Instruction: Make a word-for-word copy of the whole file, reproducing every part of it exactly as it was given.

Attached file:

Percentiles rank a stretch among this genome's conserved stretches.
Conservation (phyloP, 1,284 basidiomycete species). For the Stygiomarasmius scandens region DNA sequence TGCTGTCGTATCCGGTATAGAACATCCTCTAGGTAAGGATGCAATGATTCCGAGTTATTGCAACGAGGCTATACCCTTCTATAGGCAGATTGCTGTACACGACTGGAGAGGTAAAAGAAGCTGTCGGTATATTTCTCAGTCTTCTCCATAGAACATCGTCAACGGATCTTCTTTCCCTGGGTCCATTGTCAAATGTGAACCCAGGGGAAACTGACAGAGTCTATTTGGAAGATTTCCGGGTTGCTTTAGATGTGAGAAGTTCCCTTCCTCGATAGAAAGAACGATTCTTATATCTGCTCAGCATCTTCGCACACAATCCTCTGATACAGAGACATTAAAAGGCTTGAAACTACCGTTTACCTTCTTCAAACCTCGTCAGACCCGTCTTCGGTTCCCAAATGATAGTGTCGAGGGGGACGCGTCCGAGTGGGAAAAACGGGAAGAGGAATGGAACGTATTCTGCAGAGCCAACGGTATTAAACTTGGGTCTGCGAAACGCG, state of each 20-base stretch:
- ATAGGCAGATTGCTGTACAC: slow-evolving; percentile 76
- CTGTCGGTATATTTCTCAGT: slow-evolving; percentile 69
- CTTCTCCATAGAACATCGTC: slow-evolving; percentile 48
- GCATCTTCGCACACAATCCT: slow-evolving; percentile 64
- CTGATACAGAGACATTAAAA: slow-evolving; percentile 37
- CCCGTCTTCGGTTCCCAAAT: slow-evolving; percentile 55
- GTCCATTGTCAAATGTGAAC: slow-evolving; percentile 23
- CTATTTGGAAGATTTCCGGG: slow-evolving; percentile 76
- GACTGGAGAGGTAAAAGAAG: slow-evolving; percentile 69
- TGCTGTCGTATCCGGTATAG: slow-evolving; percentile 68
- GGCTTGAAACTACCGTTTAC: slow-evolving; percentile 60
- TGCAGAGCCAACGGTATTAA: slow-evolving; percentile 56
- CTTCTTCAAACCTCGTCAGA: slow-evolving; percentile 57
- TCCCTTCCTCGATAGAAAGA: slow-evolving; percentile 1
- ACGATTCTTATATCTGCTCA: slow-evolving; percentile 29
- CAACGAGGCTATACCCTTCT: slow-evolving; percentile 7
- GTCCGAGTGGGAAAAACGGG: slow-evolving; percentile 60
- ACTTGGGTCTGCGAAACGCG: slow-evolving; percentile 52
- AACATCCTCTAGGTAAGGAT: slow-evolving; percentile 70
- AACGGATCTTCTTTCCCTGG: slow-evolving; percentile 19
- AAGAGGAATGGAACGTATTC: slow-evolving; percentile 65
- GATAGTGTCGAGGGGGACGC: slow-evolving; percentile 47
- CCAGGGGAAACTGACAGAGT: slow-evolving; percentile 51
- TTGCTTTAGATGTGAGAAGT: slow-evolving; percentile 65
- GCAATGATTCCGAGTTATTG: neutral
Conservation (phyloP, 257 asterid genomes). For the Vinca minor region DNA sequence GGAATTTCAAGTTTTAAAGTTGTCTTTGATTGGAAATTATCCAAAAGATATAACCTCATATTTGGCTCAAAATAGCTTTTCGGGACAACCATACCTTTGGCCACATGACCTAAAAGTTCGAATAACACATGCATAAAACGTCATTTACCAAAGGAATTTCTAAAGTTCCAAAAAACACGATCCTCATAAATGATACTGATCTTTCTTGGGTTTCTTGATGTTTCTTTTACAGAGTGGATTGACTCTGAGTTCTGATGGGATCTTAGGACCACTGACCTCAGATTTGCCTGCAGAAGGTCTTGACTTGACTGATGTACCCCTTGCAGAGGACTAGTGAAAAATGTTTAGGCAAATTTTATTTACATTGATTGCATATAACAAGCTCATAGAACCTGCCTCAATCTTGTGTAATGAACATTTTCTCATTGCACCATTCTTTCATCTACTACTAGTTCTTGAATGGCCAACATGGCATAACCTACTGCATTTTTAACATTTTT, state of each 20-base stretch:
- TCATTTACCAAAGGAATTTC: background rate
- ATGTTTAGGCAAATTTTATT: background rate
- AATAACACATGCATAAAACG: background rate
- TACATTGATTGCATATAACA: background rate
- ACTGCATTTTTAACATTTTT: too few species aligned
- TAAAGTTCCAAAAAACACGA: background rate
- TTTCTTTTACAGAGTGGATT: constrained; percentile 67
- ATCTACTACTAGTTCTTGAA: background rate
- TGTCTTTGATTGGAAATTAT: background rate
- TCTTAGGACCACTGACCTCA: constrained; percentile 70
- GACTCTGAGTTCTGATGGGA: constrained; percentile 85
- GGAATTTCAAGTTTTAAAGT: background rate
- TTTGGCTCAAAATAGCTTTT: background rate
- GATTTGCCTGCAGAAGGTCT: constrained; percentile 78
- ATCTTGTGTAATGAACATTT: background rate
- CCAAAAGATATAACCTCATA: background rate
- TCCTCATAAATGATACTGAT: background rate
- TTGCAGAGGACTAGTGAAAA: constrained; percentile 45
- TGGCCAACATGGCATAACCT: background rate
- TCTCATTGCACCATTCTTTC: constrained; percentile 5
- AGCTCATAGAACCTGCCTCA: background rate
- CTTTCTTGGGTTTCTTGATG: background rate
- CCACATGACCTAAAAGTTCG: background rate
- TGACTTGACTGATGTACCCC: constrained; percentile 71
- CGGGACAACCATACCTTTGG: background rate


Percentiles rank a stretch among this genome's conserved stretches.
Conservation (phyloP, 1,284 basidiomycete species). For the Stygiomarasmius scandens region DNA sequence TGCTGTCGTATCCGGTATAGAACATCCTCTAGGTAAGGATGCAATGATTCCGAGTTATTGCAACGAGGCTATACCCTTCTATAGGCAGATTGCTGTACACGACTGGAGAGGTAAAAGAAGCTGTCGGTATATTTCTCAGTCTTCTCCATAGAACATCGTCAACGGATCTTCTTTCCCTGGGTCCATTGTCAAATGTGAACCCAGGGGAAACTGACAGAGTCTATTTGGAAGATTTCCGGGTTGCTTTAGATGTGAGAAGTTCCCTTCCTCGATAGAAAGAACGATTCTTATATCTGCTCAGCATCTTCGCACACAATCCTCTGATACAGAGACATTAAAAGGCTTGAAACTACCGTTTACCTTCTTCAAACCTCGTCAGACCCGTCTTCGGTTCCCAAATGATAGTGTCGAGGGGGACGCGTCCGAGTGGGAAAAACGGGAAGAGGAATGGAACGTATTCTGCAGAGCCAACGGTATTAAACTTGGGTCTGCGAAACGCG, state of each 20-base stretch:
- ATAGGCAGATTGCTGTACAC: slow-evolving; percentile 76
- CTGTCGGTATATTTCTCAGT: slow-evolving; percentile 69
- CTTCTCCATAGAACATCGTC: slow-evolving; percentile 48
- GCATCTTCGCACACAATCCT: slow-evolving; percentile 64
- CTGATACAGAGACATTAAAA: slow-evolving; percentile 37
- CCCGTCTTCGGTTCCCAAAT: slow-evolving; percentile 55
- GTCCATTGTCAAATGTGAAC: slow-evolving; percentile 23
- CTATTTGGAAGATTTCCGGG: slow-evolving; percentile 76
- GACTGGAGAGGTAAAAGAAG: slow-evolving; percentile 69
- TGCTGTCGTATCCGGTATAG: slow-evolving; percentile 68
- GGCTTGAAACTACCGTTTAC: slow-evolving; percentile 60
- TGCAGAGCCAACGGTATTAA: slow-evolving; percentile 56
- CTTCTTCAAACCTCGTCAGA: slow-evolving; percentile 57
- TCCCTTCCTCGATAGAAAGA: slow-evolving; percentile 1
- ACGATTCTTATATCTGCTCA: slow-evolving; percentile 29
- CAACGAGGCTATACCCTTCT: slow-evolving; percentile 7
- GTCCGAGTGGGAAAAACGGG: slow-evolving; percentile 60
- ACTTGGGTCTGCGAAACGCG: slow-evolving; percentile 52
- AACATCCTCTAGGTAAGGAT: slow-evolving; percentile 70
- AACGGATCTTCTTTCCCTGG: slow-evolving; percentile 19
- AAGAGGAATGGAACGTATTC: slow-evolving; percentile 65
- GATAGTGTCGAGGGGGACGC: slow-evolving; percentile 47
- CCAGGGGAAACTGACAGAGT: slow-evolving; percentile 51
- TTGCTTTAGATGTGAGAAGT: slow-evolving; percentile 65
- GCAATGATTCCGAGTTATTG: neutral
Conservation (phyloP, 257 asterid genomes). For the Vinca minor region DNA sequence GGAATTTCAAGTTTTAAAGTTGTCTTTGATTGGAAATTATCCAAAAGATATAACCTCATATTTGGCTCAAAATAGCTTTTCGGGACAACCATACCTTTGGCCACATGACCTAAAAGTTCGAATAACACATGCATAAAACGTCATTTACCAAAGGAATTTCTAAAGTTCCAAAAAACACGATCCTCATAAATGATACTGATCTTTCTTGGGTTTCTTGATGTTTCTTTTACAGAGTGGATTGACTCTGAGTTCTGATGGGATCTTAGGACCACTGACCTCAGATTTGCCTGCAGAAGGTCTTGACTTGACTGATGTACCCCTTGCAGAGGACTAGTGAAAAATGTTTAGGCAAATTTTATTTACATTGATTGCATATAACAAGCTCATAGAACCTGCCTCAATCTTGTGTAATGAACATTTTCTCATTGCACCATTCTTTCATCTACTACTAGTTCTTGAATGGCCAACATGGCATAACCTACTGCATTTTTAACATTTTT, state of each 20-base stretch:
- TCATTTACCAAAGGAATTTC: background rate
- ATGTTTAGGCAAATTTTATT: background rate
- AATAACACATGCATAAAACG: background rate
- TACATTGATTGCATATAACA: background rate
- ACTGCATTTTTAACATTTTT: too few species aligned
- TAAAGTTCCAAAAAACACGA: background rate
- TTTCTTTTACAGAGTGGATT: constrained; percentile 67
- ATCTACTACTAGTTCTTGAA: background rate
- TGTCTTTGATTGGAAATTAT: background rate
- TCTTAGGACCACTGACCTCA: constrained; percentile 70
- GACTCTGAGTTCTGATGGGA: constrained; percentile 85
- GGAATTTCAAGTTTTAAAGT: background rate
- TTTGGCTCAAAATAGCTTTT: background rate
- GATTTGCCTGCAGAAGGTCT: constrained; percentile 78
- ATCTTGTGTAATGAACATTT: background rate
- CCAAAAGATATAACCTCATA: background rate
- TCCTCATAAATGATACTGAT: background rate
- TTGCAGAGGACTAGTGAAAA: constrained; percentile 45
- TGGCCAACATGGCATAACCT: background rate
- TCTCATTGCACCATTCTTTC: constrained; percentile 5
- AGCTCATAGAACCTGCCTCA: background rate
- CTTTCTTGGGTTTCTTGATG: background rate
- CCACATGACCTAAAAGTTCG: background rate
- TGACTTGACTGATGTACCCC: constrained; percentile 71
- CGGGACAACCATACCTTTGG: background rate